[SciPy-user] Arrays and strange memory usage ...

David Cournapeau cournape@gmail....
Tue Sep 2 18:19:10 CDT 2008

On Wed, Sep 3, 2008 at 2:11 AM, christophe grimault
<christophe.grimault@novagrid.com> wrote:
> Hi,
> I have a application that is very demanding in memory ressources. So I
> started to to look closer at python + numpy/scipy as far as memory is
> concerned.

I you are really tight on memory, you will have problems with python
and most programming language which do not let you control memory in a
fine grained manner. Now, it depends on what you mean by memory
demanding: if you have barely enough memory for holding your data, it
will extremely difficult to do it in python, and difficult to do in
any language, including C and other manually managed languages.

> I can't explain the following :
> I start my python, + import scipy. A 'top' in the console shows that :
> 14791 grimault  20   0 21624 8044 3200 S    0  0.4   0:00.43 python
> Now after typing :
> z = scipy.arange(1000000)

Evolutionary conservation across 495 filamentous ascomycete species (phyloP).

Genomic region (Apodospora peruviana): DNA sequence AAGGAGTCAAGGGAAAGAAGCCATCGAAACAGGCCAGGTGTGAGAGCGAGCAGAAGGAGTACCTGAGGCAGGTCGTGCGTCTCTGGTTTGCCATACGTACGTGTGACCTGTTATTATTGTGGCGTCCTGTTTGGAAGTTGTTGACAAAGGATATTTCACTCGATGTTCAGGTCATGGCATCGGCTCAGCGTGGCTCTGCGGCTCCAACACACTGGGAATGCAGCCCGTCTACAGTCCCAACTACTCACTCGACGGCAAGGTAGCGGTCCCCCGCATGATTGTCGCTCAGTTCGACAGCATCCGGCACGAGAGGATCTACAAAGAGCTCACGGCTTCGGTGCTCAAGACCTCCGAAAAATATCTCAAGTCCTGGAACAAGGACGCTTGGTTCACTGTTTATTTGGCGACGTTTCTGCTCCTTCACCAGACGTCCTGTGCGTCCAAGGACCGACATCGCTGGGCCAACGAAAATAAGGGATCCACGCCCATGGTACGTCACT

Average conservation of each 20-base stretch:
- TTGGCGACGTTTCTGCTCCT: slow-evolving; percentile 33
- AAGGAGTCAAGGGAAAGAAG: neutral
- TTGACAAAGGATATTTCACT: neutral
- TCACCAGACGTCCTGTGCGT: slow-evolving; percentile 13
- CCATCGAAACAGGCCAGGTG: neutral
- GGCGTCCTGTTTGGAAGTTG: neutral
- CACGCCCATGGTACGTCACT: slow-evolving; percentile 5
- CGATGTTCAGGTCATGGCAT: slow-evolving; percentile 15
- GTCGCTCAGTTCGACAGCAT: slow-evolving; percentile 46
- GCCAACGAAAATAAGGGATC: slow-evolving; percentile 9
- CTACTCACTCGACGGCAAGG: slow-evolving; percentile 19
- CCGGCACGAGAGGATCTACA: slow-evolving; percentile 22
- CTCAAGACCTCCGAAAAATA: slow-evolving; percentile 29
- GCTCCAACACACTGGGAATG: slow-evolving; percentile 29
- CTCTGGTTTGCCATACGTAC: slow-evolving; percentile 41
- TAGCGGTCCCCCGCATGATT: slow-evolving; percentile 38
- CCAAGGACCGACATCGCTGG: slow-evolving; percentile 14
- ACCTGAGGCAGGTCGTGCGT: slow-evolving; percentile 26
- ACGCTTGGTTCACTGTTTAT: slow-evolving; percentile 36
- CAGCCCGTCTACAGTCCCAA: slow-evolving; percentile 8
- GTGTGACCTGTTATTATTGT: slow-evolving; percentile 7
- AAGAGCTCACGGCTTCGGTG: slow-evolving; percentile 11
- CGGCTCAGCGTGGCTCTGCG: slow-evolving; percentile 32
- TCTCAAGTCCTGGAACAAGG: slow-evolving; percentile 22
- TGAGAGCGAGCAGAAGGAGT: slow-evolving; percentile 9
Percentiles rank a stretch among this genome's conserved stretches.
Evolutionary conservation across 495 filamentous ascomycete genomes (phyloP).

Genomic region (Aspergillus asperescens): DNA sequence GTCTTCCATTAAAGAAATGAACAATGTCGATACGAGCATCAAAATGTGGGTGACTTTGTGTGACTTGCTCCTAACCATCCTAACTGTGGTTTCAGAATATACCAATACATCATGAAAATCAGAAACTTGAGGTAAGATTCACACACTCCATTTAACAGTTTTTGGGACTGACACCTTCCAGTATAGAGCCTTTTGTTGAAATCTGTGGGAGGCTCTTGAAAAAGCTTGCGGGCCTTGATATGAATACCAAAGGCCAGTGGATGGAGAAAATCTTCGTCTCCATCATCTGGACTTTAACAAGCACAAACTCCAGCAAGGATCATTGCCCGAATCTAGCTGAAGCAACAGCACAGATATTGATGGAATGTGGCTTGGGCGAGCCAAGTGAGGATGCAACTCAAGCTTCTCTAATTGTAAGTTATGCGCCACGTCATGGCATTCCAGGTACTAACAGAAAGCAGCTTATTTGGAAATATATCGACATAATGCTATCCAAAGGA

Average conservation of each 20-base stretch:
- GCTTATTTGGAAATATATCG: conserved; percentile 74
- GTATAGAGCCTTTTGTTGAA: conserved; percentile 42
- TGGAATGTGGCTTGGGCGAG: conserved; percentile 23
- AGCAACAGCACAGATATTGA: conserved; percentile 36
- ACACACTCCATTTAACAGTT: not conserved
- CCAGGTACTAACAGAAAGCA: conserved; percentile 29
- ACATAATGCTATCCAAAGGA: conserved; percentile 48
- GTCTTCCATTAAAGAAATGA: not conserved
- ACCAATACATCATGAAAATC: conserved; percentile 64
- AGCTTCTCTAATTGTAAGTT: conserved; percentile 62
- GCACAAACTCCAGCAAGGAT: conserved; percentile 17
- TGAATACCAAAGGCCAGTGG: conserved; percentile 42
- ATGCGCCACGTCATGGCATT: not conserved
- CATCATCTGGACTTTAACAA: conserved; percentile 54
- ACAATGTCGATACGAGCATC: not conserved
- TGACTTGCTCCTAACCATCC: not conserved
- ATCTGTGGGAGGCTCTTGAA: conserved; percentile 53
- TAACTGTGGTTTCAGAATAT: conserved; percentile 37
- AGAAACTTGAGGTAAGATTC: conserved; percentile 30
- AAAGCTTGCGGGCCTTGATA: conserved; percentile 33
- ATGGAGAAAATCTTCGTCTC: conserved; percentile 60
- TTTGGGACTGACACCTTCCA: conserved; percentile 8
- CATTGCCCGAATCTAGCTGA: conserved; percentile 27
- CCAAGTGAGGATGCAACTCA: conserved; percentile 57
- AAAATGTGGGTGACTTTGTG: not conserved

> I get :
> 14791 grimault  20   0 25532  11m 3204 S    0  0.6   0:00.44 python
> So the memory increased by ~ 7 Mb. I was expecting 4 Mb since the data
> type is int32, giving 4*1000000 = 4 Mb of memory chunk (in C/C++ at
> least).

a = scipy.arange(1e6)
a.itemsize * a.size

Give me 8e6 bytes. arange is float64 by default, and I get a similar
memory increase (~ 8Mb).

> It gets even worse with complex float. I tried :
> z = arange(1000000) + 1j*arange(1000000)
> Expecting 8 Mb,

Again, this is strange, it should default to float128. Which version
of numpy/scipy are you using ?

I do not get unexpected results on my machine; results may vary
because memory allocator in python tends to overcommit to avoid
reallocating all the time, but IIRC, data are allocated with malloc
and not the python allocator in numpy. More importantly though, that's
not really representative of a typical numpy program, and would depend
on what you are doing anyway.

> This is very annoying. Can someone explain this ? Is there a way to
> create numpy arrays with the same (approximately ! I know the array
> class adds some overhead...) memory footprint as in C/C++ ?

Arrays themselves have a similar footprint as C/C++ (for big arrays,
where data >> array stucture overhead). But you will quickly find that
depending on what you are doing (linear algebra, for example), you
will need copies. Note that the same problem exists in C/C++, that's
very difficult to avoid (you need things like expression template and





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